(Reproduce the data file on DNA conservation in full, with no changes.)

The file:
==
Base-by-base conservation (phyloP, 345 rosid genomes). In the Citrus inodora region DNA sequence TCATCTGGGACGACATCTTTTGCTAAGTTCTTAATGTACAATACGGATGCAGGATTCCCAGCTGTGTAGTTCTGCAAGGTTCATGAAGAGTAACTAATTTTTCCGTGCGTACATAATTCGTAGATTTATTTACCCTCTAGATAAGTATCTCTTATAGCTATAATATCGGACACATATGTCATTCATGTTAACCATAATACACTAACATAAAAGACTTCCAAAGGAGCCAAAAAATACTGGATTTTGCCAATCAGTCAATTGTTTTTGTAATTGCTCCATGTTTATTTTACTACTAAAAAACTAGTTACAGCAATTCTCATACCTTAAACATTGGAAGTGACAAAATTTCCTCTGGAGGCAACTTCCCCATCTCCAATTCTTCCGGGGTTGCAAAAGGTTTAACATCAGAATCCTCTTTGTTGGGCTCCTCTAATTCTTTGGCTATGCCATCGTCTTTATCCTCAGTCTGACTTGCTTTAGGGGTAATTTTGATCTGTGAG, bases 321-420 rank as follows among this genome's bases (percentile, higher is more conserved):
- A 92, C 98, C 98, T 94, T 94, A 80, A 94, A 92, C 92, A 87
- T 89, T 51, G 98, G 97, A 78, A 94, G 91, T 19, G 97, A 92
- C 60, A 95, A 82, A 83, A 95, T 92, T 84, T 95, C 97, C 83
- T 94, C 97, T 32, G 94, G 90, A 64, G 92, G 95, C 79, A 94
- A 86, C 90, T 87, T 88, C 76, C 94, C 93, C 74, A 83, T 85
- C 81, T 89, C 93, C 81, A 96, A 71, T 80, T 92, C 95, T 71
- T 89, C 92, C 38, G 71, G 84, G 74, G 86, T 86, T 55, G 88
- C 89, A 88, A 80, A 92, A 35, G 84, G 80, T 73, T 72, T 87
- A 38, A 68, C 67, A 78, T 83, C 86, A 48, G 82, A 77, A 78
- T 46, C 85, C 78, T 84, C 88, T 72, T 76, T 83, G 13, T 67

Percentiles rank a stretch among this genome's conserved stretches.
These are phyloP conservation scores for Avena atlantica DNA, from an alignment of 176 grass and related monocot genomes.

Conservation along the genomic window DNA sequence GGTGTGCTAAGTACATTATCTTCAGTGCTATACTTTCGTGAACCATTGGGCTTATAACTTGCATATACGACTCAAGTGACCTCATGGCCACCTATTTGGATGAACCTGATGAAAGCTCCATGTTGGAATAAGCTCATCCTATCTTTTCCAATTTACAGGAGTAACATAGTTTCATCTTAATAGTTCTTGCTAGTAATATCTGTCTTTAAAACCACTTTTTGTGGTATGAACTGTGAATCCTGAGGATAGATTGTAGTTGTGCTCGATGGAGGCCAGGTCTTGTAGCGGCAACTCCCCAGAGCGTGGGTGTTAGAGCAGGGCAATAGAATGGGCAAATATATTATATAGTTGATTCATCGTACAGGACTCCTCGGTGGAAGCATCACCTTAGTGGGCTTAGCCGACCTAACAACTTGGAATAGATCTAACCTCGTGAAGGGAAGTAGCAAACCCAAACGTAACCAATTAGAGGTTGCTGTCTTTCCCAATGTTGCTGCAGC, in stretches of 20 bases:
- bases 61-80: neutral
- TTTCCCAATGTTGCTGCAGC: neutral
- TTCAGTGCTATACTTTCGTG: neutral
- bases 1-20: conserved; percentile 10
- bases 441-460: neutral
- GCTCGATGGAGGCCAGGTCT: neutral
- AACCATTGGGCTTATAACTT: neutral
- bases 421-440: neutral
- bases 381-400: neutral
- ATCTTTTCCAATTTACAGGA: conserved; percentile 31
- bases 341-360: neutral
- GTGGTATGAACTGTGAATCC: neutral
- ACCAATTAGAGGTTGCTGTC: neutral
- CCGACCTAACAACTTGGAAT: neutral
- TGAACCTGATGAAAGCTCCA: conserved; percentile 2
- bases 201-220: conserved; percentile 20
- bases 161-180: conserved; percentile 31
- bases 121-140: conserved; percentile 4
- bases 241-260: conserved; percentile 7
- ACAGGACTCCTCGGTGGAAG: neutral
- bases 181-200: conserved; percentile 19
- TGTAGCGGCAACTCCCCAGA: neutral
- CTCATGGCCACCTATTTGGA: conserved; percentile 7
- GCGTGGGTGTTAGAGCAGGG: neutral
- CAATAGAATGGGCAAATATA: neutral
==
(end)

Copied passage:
Base-by-base conservation (phyloP, 345 rosid genomes). In the Citrus inodora region DNA sequence TCATCTGGGACGACATCTTTTGCTAAGTTCTTAATGTACAATACGGATGCAGGATTCCCAGCTGTGTAGTTCTGCAAGGTTCATGAAGAGTAACTAATTTTTCCGTGCGTACATAATTCGTAGATTTATTTACCCTCTAGATAAGTATCTCTTATAGCTATAATATCGGACACATATGTCATTCATGTTAACCATAATACACTAACATAAAAGACTTCCAAAGGAGCCAAAAAATACTGGATTTTGCCAATCAGTCAATTGTTTTTGTAATTGCTCCATGTTTATTTTACTACTAAAAAACTAGTTACAGCAATTCTCATACCTTAAACATTGGAAGTGACAAAATTTCCTCTGGAGGCAACTTCCCCATCTCCAATTCTTCCGGGGTTGCAAAAGGTTTAACATCAGAATCCTCTTTGTTGGGCTCCTCTAATTCTTTGGCTATGCCATCGTCTTTATCCTCAGTCTGACTTGCTTTAGGGGTAATTTTGATCTGTGAG, bases 321-420 rank as follows among this genome's bases (percentile, higher is more conserved):
- A 92, C 98, C 98, T 94, T 94, A 80, A 94, A 92, C 92, A 87
- T 89, T 51, G 98, G 97, A 78, A 94, G 91, T 19, G 97, A 92
- C 60, A 95, A 82, A 83, A 95, T 92, T 84, T 95, C 97, C 83
- T 94, C 97, T 32, G 94, G 90, A 64, G 92, G 95, C 79, A 94
- A 86, C 90, T 87, T 88, C 76, C 94, C 93, C 74, A 83, T 85
- C 81, T 89, C 93, C 81, A 96, A 71, T 80, T 92, C 95, T 71
- T 89, C 92, C 38, G 71, G 84, G 74, G 86, T 86, T 55, G 88
- C 89, A 88, A 80, A 92, A 35, G 84, G 80, T 73, T 72, T 87
- A 38, A 68, C 67, A 78, T 83, C 86, A 48, G 82, A 77, A 78
- T 46, C 85, C 78, T 84, C 88, T 72, T 76, T 83, G 13, T 67

Percentiles rank a stretch among this genome's conserved stretches.
These are phyloP conservation scores for Avena atlantica DNA, from an alignment of 176 grass and related monocot genomes.

Conservation along the genomic window DNA sequence GGTGTGCTAAGTACATTATCTTCAGTGCTATACTTTCGTGAACCATTGGGCTTATAACTTGCATATACGACTCAAGTGACCTCATGGCCACCTATTTGGATGAACCTGATGAAAGCTCCATGTTGGAATAAGCTCATCCTATCTTTTCCAATTTACAGGAGTAACATAGTTTCATCTTAATAGTTCTTGCTAGTAATATCTGTCTTTAAAACCACTTTTTGTGGTATGAACTGTGAATCCTGAGGATAGATTGTAGTTGTGCTCGATGGAGGCCAGGTCTTGTAGCGGCAACTCCCCAGAGCGTGGGTGTTAGAGCAGGGCAATAGAATGGGCAAATATATTATATAGTTGATTCATCGTACAGGACTCCTCGGTGGAAGCATCACCTTAGTGGGCTTAGCCGACCTAACAACTTGGAATAGATCTAACCTCGTGAAGGGAAGTAGCAAACCCAAACGTAACCAATTAGAGGTTGCTGTCTTTCCCAATGTTGCTGCAGC, in stretches of 20 bases:
- bases 61-80: neutral
- TTTCCCAATGTTGCTGCAGC: neutral
- TTCAGTGCTATACTTTCGTG: neutral
- bases 1-20: conserved; percentile 10
- bases 441-460: neutral
- GCTCGATGGAGGCCAGGTCT: neutral
- AACCATTGGGCTTATAACTT: neutral
- bases 421-440: neutral
- bases 381-400: neutral
- ATCTTTTCCAATTTACAGGA: conserved; percentile 31
- bases 341-360: neutral
- GTGGTATGAACTGTGAATCC: neutral
- ACCAATTAGAGGTTGCTGTC: neutral
- CCGACCTAACAACTTGGAAT: neutral
- TGAACCTGATGAAAGCTCCA: conserved; percentile 2
- bases 201-220: conserved; percentile 20
- bases 161-180: conserved; percentile 31
- bases 121-140: conserved; percentile 4
- bases 241-260: conserved; percentile 7
- ACAGGACTCCTCGGTGGAAG: neutral
- bases 181-200: conserved; percentile 19
- TGTAGCGGCAACTCCCCAGA: neutral
- CTCATGGCCACCTATTTGGA: conserved; percentile 7
- GCGTGGGTGTTAGAGCAGGG: neutral
- CAATAGAATGGGCAAATATA: neutral